The UK — a failing advanced nation-state

The above is subject to three provisos:

1.  It applies only to the bulk of the UK population outside a region bounded by Oxford, Cambridge and London — with six of the world’s top universities — which is already a viable regional economy and may well survive and possibly thrive in future decades;

2.  The recent launch of Free Schools may, if there are enough of them and of the quality of the grammar schools that the Labour government of the 1960s scrapped in the name of egalitarianism, redeem the atrocious results of state schools of the last 130 years.  As it is these days, we have a country which has an almost static social mobility.  This means that innumerable bright children and students never get anywhere near the socio-political elite that takes all the important national decisions.

3.  By some quirk, although the UK has lost its potential excellence in almost all sectors of the world economy, we are still moderately well represented by research in the biological sciences.  We still make discoveries on a par with Germany and America.  As medicine is already a growth sector in advanced countries, and as more genetic diseases are dealt with and better quality children become more widely available to parents (by excluding deleterious mutations) in the coming decades, then our biological expertise might be enough to reverse our present economic decline.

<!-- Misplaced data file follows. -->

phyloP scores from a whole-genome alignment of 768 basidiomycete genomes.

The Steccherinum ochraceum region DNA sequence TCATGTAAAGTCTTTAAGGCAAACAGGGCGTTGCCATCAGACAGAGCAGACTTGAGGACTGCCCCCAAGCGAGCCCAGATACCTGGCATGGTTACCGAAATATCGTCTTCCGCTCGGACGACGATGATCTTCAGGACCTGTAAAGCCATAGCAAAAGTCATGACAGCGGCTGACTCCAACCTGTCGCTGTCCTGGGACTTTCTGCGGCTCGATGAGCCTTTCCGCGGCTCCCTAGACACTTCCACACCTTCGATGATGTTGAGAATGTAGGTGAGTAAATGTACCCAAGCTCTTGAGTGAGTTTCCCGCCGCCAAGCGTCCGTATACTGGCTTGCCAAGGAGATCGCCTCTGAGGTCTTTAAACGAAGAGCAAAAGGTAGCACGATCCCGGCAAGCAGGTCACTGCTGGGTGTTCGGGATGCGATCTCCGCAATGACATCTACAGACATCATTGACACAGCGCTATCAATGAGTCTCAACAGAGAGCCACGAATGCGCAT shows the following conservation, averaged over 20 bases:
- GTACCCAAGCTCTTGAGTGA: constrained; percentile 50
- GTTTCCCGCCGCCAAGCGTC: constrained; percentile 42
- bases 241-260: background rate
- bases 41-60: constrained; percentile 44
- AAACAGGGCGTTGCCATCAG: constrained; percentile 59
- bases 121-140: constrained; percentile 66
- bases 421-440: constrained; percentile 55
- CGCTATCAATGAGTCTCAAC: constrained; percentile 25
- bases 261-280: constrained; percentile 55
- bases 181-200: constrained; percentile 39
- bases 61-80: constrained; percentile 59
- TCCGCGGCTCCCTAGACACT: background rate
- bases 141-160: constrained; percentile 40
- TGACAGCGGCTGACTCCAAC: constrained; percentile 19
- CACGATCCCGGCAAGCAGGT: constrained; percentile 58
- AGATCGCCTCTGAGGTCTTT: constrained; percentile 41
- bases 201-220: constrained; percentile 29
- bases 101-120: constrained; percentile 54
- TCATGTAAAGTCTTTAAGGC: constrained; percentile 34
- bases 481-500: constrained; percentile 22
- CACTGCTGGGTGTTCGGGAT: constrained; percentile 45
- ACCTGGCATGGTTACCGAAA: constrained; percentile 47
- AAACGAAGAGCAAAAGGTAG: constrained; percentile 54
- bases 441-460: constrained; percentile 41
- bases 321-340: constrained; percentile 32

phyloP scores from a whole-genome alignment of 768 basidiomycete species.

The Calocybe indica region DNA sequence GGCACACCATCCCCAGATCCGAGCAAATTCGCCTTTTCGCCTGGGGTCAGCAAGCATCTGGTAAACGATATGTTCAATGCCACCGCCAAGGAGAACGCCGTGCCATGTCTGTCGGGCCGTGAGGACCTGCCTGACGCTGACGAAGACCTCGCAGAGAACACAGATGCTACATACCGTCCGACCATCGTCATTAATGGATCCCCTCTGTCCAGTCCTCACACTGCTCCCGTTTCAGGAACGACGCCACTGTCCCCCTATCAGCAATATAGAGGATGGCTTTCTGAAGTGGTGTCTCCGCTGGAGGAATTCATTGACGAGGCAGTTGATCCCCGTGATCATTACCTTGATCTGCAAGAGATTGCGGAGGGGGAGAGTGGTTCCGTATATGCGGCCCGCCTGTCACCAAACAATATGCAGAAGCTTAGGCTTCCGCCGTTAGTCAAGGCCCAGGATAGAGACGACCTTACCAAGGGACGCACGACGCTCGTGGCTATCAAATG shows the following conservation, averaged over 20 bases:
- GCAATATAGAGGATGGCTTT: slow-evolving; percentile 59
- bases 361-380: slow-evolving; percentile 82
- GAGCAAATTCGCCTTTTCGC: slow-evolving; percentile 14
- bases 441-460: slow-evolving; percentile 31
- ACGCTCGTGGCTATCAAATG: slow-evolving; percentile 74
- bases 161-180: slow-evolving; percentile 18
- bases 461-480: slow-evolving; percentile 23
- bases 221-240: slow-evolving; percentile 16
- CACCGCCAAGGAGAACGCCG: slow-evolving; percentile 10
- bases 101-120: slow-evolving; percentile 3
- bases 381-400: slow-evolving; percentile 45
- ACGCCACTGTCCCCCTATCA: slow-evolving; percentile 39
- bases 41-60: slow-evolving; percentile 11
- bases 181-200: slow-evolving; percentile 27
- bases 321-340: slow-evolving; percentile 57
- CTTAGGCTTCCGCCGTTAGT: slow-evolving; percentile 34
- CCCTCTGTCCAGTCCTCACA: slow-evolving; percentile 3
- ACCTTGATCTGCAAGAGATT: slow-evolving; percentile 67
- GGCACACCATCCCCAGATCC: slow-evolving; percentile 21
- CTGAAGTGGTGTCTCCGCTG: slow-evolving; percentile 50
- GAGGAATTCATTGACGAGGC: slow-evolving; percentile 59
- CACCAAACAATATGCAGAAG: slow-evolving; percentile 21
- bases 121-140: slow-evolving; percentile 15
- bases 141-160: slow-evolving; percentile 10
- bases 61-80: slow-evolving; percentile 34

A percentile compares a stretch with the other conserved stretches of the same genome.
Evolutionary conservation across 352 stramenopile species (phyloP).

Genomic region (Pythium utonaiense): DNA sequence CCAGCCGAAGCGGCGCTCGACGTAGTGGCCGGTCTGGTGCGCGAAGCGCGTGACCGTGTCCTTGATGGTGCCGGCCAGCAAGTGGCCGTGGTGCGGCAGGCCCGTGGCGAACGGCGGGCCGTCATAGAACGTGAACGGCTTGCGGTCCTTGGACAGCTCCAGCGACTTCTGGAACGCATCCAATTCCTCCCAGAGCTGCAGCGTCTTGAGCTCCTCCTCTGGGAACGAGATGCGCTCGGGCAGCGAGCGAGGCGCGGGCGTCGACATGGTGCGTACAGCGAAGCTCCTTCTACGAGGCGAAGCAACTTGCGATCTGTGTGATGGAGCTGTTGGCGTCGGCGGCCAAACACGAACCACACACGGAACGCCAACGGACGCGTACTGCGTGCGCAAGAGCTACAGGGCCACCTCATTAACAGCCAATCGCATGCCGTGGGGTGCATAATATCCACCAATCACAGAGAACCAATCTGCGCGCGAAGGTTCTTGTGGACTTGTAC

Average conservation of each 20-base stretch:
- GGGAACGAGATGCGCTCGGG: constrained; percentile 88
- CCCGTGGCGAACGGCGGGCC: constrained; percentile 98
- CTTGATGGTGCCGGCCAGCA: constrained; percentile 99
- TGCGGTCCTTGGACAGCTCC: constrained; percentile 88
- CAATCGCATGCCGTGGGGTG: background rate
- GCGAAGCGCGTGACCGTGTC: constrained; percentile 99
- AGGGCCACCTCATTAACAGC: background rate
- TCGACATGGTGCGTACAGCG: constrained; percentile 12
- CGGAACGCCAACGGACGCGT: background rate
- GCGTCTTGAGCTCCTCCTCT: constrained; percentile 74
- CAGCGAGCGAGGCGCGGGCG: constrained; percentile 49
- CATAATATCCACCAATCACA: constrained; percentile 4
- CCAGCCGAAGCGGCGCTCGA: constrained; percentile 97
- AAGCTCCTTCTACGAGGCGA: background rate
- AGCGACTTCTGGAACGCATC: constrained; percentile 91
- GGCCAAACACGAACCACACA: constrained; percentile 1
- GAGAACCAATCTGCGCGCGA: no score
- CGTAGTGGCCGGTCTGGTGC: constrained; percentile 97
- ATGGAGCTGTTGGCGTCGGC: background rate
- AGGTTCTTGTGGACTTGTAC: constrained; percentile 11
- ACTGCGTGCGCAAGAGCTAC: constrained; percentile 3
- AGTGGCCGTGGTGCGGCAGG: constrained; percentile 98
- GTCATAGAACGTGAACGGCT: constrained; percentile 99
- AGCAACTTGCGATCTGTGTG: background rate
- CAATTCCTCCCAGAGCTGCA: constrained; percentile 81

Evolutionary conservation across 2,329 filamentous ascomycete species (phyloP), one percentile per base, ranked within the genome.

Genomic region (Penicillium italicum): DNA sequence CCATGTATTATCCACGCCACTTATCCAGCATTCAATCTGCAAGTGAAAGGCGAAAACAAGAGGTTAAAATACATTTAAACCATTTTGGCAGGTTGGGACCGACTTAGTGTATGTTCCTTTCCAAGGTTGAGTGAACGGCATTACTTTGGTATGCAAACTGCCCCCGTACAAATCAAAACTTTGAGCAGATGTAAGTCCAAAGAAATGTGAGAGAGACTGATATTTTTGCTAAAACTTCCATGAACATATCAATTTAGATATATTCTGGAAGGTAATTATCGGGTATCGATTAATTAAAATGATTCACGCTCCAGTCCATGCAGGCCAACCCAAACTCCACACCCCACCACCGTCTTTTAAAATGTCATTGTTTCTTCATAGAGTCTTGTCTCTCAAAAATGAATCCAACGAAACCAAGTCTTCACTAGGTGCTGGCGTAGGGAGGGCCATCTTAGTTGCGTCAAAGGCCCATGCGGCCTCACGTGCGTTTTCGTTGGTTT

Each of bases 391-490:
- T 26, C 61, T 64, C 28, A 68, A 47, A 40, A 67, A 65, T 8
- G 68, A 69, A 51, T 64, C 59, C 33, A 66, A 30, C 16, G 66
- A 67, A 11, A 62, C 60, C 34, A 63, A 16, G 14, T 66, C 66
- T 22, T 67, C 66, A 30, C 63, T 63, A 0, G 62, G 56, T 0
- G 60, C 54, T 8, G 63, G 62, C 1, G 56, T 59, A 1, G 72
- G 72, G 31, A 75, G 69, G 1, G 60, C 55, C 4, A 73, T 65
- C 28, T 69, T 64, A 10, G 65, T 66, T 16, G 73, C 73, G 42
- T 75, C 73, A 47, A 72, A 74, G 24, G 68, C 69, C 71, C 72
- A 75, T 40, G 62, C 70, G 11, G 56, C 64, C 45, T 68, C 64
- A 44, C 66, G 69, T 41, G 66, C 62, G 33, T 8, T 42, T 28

The rot started in the 1850s when the UK almost completely lost its lead in science and engineering to Germany and America. This involved some hard-to-understand strong cultural reaction by the descendants of the original entrepreneurs and industrialist of the 1800s which has deeply affected our universities, business, civil service and politics and still saturate us with political correctness.

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